If that die reads 1,2 or 3, move the markers right. If 4,5 or 6, move the markers left. If the blue die is a 6, pick a single marker and move it 6 steps. This way, you can still have sudden dry spells, or freak storms. If the marker hits the grey-purple blocks in the far ends, extreme weather is called for.

Example: The Blue roll is a 5 and the die to the right (Red) is a two, so I move the heat marker three steps to the right, and the wind marker two steps (for a total of five). It will be a pleasantly warm day with a bit of wind.

The position of the Blue die tells you where in the day (on which hex) the weather will be most present. In this case, it may mean the day starts off (first hex) cold and foggy, and in the second hex it’ll clear up into a fine, pleasant day. In other cases, you’ll know the hex where the thunderstorm will strike, or where the day turns cold.

Step five: the Travel Die.
The Green die will tell you if the party gets lost. The Acks rules use 4+, 7+ and 11+, which I mapped to a d6 as 2+, 3+ and 4+. Not exactly the same odds, but close enough.

If the die comes up 2 or higher in easy terrain, 3 or higher in normal terrain or 4 or higher in difficult terrain, the party finds its way. Explorers or characters with appropriate proficiencies add +1 to the roll (making it impossible for explorers to get lost in an open plain - very good).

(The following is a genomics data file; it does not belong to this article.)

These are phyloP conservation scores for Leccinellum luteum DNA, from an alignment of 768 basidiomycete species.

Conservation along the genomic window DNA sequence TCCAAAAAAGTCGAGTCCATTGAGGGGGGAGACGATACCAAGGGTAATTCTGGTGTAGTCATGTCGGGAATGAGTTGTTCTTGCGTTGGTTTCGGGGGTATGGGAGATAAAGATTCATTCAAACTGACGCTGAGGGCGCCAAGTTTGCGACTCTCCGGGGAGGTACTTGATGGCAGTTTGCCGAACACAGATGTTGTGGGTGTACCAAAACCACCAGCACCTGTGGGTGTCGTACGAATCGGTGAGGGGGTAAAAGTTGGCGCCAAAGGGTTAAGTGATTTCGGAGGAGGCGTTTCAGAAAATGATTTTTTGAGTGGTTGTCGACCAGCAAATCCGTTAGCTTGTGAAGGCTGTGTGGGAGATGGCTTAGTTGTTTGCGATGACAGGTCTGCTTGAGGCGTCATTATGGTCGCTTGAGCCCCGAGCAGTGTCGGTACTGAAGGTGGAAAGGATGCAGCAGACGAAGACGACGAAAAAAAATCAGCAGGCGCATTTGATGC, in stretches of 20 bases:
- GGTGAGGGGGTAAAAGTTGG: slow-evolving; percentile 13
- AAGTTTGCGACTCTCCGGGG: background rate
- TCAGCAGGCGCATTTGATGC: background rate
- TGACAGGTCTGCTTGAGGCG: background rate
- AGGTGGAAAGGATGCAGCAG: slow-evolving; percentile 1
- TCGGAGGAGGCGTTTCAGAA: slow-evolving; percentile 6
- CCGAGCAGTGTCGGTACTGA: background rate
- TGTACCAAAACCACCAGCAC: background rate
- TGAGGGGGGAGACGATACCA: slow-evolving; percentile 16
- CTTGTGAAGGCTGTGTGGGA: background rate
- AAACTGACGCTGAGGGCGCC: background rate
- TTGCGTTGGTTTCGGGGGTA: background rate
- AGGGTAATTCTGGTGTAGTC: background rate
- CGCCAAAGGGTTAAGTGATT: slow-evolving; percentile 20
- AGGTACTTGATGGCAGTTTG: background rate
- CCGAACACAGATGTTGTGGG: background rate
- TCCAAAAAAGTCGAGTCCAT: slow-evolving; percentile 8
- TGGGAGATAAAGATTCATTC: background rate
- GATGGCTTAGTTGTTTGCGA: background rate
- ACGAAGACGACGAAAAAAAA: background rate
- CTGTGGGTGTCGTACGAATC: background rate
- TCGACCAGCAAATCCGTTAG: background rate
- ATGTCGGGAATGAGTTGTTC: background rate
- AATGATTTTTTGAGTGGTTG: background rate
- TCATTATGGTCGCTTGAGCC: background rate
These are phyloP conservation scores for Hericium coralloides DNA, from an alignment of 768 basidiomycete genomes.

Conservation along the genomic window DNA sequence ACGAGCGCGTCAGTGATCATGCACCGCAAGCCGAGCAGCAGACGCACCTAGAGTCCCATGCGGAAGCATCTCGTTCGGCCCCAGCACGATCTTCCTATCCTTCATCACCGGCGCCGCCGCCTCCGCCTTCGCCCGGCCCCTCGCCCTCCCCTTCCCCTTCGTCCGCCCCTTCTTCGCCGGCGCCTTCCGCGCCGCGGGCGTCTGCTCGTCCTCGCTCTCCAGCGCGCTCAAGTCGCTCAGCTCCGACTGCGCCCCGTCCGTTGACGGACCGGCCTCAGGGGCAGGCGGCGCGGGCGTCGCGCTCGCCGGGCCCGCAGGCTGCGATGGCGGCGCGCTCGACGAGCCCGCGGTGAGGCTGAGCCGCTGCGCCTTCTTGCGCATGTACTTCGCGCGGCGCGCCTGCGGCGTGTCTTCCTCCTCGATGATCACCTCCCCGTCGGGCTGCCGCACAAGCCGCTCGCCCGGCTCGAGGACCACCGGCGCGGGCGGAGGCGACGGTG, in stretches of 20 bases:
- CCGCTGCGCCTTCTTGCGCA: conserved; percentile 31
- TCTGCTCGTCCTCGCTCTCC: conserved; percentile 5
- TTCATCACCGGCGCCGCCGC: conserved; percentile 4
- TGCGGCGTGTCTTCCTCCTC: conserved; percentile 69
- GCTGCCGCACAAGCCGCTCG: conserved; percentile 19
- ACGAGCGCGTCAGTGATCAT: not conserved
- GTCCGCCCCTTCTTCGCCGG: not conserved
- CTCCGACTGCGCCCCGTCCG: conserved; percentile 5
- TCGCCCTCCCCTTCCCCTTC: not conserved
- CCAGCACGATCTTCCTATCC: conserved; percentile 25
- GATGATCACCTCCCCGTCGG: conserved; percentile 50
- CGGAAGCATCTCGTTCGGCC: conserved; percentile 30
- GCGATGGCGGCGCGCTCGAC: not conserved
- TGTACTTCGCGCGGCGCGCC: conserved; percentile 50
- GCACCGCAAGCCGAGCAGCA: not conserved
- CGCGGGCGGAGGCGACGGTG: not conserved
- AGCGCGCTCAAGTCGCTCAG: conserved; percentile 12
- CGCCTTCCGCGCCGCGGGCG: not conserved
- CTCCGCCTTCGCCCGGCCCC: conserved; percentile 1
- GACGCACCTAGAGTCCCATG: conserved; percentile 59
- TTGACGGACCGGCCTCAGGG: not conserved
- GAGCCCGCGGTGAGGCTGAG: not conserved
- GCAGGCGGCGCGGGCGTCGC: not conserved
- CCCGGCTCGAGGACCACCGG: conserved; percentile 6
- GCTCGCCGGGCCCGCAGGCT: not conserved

If the party loses their way, check right. The die to the right will tell you which way the party strays. The position of the Green die tells you where in their travels the party gets lost. Getting lost early on may mean straying farther of course.

Example: The Kossian Bogs can be treacherous. Despite the nice weather, all the dead trees and soggy hills begin to look alike. Early on in the day, the party travels too far south west. If they don't notice in time, they may end up near the barrowmounds at nightfall - not a safe place to have to camp!

Step six: the Trouble Die.
The trouble die adds a little spice to the mix. It may introduce extra danger, much needed help or a possible extra encounter.
The Red die is only used when doubles are rolled. Depending on the Trouble Track, it will produce helpful or dangerous situations.

If any of the three dice come up double, check to see if the Red die is one of the doubles. If it is, the effect will be negative. If not, the effect will be positive. First, move the Trouble Track marker the number of steps indicated by the Red die, in the direction of Malevolent (if the Red die is part of the doubles) or Benign (if not).

Remember, if there are no doubles, do nothing. There will be no extra trouble or help this day. If all three dice come up the same, you may want to insert something special. I plan on letting the characters encounter a wondrous place whenever this happens.

After moving the marker, look up the die roll of the Red die on the chart to the right. Depending on wether the marker is in the positive or negative half of the Trouble Track, and depending on how far along it is, decide what happens. Some examples of what the chart could mean follow below. Remember, the position of the red die tells you in which hex the troubles start.

1. Dynamic Lair: The party encounters a dynamic lair. Note that a roll of 1 on the red die also means there’s an encounter in this hex - it will be with the occupants of the lair. A positive effect means that the party can spot the lair (and it’s inhabitants) from far away. A negative effect means blundering into an owlbear’s den. Ouch.

2. Building: A building or ruin of some sort can be found in this hex. Positive results may mean good shelter, possibly inhabited. Negative results may mean ruined walls and whistling winds, a dangerously crumbling structure, or - extremely negative - a fortified building with alert enemies inside.